The screen left arm is going through the chair geometry around x80.

Hands:
Fix the wrist and fingers around x79, they seem to go through the arm geometry. The hand moves away for the chair from around x80 to x92, where the screen left translation suddenly stops. Keep the arc going, don't make it look like the hand hits a wall.
The other hand needs a nice pose, he looks like he's holding a wine glass like a beer mug. :)

So do another pass with those fixes and then we go from there.

Cheers
JD

Thursday, October 23, 2008

New Madagascar: Escape 2 Africa featurette


Animated-News points to AWNtv for the new Madagascar 2 featurette. Too bad that the marketing is so focused on the "Move it" song, they should show more of what is shown in the featurette, beautiful landscapes, variety in the creatures, etc.

Wednesday, October 22, 2008

An Evening with Animation Legend Richard Williams

Date From November 02, 2008 7:00 PM
Until November 02, 2008 10:00 PM

Location
Balboa Theatre
3630 Balboa Street
San Francisco, CA 94121 [map it!]

Info Line 415.221.8184
Website http://balboamovies.com

Contact Roger Paul
3630 Balboa
SF , CA 94121

415.221.3117
roger@balboamovies.com


Description
AN EVENING WITH ANIMATION LEGEND RICHARD WILLIAMS
WINNER OF THREE OSCARS
AUTHOR OF THE ANIMATORS SURVIVAL KIT
ANIMATION DIRECTOR OF WHO FRAMED ROGER RABBIT?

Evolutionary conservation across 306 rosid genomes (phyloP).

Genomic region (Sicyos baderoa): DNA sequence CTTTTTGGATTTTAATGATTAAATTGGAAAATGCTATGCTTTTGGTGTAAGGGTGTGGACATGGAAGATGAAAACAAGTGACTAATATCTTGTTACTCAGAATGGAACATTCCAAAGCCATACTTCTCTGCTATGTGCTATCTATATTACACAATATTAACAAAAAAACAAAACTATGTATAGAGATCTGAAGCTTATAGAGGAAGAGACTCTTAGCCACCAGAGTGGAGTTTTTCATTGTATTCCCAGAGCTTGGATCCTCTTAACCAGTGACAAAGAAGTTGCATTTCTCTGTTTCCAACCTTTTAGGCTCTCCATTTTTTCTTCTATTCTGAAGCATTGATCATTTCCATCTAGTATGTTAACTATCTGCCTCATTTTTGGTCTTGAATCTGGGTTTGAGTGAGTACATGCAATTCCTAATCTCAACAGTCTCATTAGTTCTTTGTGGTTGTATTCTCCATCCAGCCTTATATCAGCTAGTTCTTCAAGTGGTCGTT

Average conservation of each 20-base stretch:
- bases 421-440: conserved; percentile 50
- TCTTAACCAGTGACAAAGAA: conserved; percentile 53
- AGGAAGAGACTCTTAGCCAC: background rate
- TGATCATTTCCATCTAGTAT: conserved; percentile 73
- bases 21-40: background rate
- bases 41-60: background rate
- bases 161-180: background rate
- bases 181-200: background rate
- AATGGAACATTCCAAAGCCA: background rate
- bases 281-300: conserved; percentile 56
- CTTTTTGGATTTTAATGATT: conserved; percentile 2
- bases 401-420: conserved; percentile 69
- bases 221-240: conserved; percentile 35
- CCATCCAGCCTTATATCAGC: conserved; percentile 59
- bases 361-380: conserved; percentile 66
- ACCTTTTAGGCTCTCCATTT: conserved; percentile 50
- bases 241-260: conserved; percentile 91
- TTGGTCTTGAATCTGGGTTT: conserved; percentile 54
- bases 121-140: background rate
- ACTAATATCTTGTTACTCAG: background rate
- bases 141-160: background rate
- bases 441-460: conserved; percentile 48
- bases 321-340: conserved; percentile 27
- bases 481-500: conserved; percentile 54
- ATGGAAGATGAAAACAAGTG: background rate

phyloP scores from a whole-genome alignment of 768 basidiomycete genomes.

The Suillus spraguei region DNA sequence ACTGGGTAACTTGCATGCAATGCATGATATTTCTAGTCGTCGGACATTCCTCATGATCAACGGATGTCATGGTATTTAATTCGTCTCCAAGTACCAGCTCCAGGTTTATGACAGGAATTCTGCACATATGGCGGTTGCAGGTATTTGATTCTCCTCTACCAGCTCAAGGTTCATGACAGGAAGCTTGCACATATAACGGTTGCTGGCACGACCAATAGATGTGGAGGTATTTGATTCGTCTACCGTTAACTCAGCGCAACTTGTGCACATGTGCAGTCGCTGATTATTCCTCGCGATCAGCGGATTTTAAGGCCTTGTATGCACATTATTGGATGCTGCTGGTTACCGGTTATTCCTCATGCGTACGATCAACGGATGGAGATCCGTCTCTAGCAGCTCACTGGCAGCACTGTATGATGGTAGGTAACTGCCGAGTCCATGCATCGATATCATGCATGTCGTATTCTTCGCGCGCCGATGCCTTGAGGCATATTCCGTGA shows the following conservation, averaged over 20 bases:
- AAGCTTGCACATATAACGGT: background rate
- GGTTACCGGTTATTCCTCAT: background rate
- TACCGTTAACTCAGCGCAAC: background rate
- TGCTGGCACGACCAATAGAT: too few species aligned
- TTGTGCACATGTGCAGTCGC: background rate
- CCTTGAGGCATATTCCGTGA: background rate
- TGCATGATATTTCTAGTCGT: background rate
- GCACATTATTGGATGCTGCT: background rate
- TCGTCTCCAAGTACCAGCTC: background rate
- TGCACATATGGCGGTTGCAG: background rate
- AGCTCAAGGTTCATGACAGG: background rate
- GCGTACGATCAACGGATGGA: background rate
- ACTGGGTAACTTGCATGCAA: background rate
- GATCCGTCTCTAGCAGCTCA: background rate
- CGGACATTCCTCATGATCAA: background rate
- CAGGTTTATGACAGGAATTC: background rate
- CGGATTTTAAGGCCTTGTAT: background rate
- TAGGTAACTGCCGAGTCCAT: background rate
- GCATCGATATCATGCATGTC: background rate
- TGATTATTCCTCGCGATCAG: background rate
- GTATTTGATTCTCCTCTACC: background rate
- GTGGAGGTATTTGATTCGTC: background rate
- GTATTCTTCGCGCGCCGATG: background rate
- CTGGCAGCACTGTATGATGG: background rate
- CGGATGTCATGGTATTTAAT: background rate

SUNDAY, NOVEMBER 2, 7 PM
BALBOA THEATRE, 3630 Balboa (at 37th Ave in SF), $9.00 (kids & seniors $6.50)
A benefit for ASIFA-SF, the Bay Areas Animation Association
Williams has been in the animation business for over 50 years. He created the Oscar winning A Christmas Carol, directed the animation in Who Framed Roger Rabbit? (two more Oscars), created memorable opening titles for features (The Return of the Pink Panther, The Pink Panther Strikes Again, Whats New Pussycat, Casino Royal, The Charge of the Light Brigade), award winning TV commercials, and other projects including the feature Raggedy Ann and Andy.
As the head of an award-winning studio producing animated commercials for many years he constantly strove to improve the quality of his art. This resulted in his hiring retired Hollywood animators to teach a new generation of artists the craft at his studio. For years copies of lecture notes from these classes were passed around from animator to animator. Then in the 1990s he toured the world presenting The Richard Williams Masterclasses. That result in his best selling book The Animators Survival Kit (2001) that is a standard reference for any animator today. Now a 16 disc DVD boxed set of his classes taped as he presented his lectures to employees at Blue Sky Studios in NY (with over 350 animated clips and other features added) is about to be released.